You can’t be in the business of food and not be a Rick Bayless fan. He’s approachable, social media-savvy, always has a story, and creates great food. I picked up my copy of Mexican Everyday while in Xoco, one of three restaurants he has on the same street corner in Chicago. (For our review of Xoco, click here.)
This is a cookbook that offers insight into another culture and, beyond that, gives you the rules for operating within that culture. So you’ll find the pantry basics for Mexican cooking, illustrated, with directions on how to choose everything from chiles to limes to tostadas. Did you know there was a Mexican oregano, not related to Mediterranean oregano, for example?
Mexican Everyday is, quite simply, a friendly book. It is written in a breezy style that makes you feel instantly at home with the author. Rick Bayless says, “Let’s face it: when we say we’re in the mood for Mexican, it’s usually something involving a tortilla that we’re craving.” He gets it, then encourages us to take it a little further. Because while we think “taco” he thinks Smoky Pork Tinga Tacos with Avocado and Fresh Cheese. We say “enchilada,” he says, “Tomatillo-Sauced Enchiladas with Spinach and Mushrooms.”
The book is divided into chapters, full of photographs and lots of sidebar commentary. The chapters include two on salads and one on soup, an extensive section on “Quick Meals from the Grill,” a chapter that covers main dishes in addition to those made with tortillas, and a few satisfying desserts chosen to go perfectly with the flavors of the main meal (think fruit).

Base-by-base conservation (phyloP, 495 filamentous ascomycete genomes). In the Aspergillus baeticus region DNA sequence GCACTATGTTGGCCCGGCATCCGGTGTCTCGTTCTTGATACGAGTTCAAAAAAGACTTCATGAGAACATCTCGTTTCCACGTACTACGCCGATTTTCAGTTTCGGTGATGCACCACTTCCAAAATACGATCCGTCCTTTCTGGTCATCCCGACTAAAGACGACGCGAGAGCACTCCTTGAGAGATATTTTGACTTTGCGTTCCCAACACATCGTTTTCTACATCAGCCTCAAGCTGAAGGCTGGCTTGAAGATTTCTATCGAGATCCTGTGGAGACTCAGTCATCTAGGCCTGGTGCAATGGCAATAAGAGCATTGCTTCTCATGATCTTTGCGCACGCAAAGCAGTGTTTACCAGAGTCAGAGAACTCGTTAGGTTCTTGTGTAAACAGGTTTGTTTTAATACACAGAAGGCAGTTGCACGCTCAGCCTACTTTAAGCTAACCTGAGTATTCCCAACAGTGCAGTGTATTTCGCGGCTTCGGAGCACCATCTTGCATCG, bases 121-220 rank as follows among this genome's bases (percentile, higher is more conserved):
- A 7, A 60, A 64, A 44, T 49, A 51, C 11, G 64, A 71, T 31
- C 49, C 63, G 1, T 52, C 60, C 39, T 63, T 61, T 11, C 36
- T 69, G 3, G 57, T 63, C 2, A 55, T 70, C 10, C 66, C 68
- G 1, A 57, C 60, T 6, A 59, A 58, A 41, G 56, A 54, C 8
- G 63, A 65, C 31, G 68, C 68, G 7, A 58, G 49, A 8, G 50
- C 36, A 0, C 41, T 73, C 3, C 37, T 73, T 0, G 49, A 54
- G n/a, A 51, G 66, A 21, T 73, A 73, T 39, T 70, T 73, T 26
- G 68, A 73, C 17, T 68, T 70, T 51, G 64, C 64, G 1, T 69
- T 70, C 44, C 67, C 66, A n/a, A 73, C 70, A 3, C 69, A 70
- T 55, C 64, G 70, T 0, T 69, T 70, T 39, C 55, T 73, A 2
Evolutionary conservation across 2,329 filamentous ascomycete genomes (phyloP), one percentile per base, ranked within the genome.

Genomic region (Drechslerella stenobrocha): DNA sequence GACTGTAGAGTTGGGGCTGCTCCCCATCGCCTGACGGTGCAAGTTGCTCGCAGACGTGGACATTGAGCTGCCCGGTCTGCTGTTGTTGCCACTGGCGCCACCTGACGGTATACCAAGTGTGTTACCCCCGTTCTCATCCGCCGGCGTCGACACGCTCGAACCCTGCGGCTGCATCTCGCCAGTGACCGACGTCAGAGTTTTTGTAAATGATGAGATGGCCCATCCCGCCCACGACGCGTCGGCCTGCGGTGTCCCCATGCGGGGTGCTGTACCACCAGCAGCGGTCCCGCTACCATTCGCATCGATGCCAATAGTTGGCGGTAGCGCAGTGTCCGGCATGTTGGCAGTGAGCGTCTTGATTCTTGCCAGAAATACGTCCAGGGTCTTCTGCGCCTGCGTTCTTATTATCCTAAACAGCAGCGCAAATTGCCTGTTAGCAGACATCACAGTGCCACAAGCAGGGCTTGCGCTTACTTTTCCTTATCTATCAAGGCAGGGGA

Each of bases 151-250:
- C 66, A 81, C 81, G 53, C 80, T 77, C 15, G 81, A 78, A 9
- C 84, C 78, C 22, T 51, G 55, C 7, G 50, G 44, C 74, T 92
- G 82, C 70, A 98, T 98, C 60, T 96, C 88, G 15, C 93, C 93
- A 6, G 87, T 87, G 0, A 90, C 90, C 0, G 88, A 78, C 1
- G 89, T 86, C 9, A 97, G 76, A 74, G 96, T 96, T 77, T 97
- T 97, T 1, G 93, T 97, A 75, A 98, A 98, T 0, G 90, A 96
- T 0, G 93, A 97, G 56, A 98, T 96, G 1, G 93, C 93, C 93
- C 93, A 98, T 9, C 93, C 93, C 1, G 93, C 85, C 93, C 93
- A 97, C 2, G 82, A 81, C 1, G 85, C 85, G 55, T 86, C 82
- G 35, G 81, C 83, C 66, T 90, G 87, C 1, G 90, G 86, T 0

Bayless, who calls himself a “flavor junkie” also talks about how he changed his own eating habits around quantity and sensible portions, with more emphasis than ever on fresh ingredients and plenty of variety. So he’s written this book with what he calls a “skeleton” for each recipe, with plenty of suggestions to enhance it depending on your own tastes and time (what he calls “riffs”). This approach truly makes it an everyday cookbook since it’s designed for the busy person who wants to maximize results.
My personal favorites in the book include the Lime-Cilantro Dressing—and don’t miss the page that outlines his favorite salad greens and the combinations that go best with them. It includes photographs, so if you aren’t sure what makes escarole different from endive, check it out.
I also like The All-Purpose Quick Tostada, and I definitely go to town on my own riffs to suit my bent toward cilantro and avocado. The beauty of it is that Bayless gave me the basics, and a comfort level that I could then make this recipe my own. He even gives license to use a purchased rotisserie chicken, making this my kind of cookbook.
You can purchase Mexican Everyday via this link.
For more of our Editor’s Picks in Cookbooks, be sure to check the related links below.